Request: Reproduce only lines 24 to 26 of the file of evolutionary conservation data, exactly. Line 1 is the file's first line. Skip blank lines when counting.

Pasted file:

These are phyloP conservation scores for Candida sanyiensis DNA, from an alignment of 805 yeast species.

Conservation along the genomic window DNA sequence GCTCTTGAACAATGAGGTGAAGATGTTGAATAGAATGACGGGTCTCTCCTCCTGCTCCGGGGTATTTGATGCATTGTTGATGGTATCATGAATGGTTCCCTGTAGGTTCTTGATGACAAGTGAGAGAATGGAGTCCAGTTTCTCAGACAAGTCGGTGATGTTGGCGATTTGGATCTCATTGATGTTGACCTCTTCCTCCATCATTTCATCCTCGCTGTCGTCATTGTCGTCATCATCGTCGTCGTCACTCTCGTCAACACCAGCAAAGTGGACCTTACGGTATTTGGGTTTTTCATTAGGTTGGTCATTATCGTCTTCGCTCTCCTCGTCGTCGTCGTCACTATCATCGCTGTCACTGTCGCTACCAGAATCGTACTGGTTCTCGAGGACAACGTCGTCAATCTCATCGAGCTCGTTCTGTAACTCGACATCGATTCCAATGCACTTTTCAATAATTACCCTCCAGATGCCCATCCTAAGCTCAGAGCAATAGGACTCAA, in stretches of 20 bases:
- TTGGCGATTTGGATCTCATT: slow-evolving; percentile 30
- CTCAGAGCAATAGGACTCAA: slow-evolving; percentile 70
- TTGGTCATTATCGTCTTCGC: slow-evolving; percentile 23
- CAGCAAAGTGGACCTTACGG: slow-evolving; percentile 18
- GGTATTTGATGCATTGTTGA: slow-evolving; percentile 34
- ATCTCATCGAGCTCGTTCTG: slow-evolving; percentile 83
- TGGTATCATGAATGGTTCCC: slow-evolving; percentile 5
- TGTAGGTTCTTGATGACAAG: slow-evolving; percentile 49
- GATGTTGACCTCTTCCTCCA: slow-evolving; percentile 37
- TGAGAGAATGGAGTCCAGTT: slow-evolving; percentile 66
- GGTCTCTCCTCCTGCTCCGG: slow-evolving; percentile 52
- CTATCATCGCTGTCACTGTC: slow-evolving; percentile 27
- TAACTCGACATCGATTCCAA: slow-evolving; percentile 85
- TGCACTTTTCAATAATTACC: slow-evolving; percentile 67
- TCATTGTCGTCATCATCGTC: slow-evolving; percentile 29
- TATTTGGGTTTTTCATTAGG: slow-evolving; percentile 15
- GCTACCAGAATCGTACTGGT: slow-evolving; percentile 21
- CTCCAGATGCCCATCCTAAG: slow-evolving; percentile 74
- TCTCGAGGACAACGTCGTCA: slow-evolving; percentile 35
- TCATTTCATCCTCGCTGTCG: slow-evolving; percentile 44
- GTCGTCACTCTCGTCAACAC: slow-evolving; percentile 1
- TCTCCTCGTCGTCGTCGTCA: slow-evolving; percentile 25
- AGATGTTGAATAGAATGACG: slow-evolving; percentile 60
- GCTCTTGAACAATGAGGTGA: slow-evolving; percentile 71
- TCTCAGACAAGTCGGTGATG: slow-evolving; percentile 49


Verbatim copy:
- TCTCCTCGTCGTCGTCGTCA: slow-evolving; percentile 25
- AGATGTTGAATAGAATGACG: slow-evolving; percentile 60
- GCTCTTGAACAATGAGGTGA: slow-evolving; percentile 71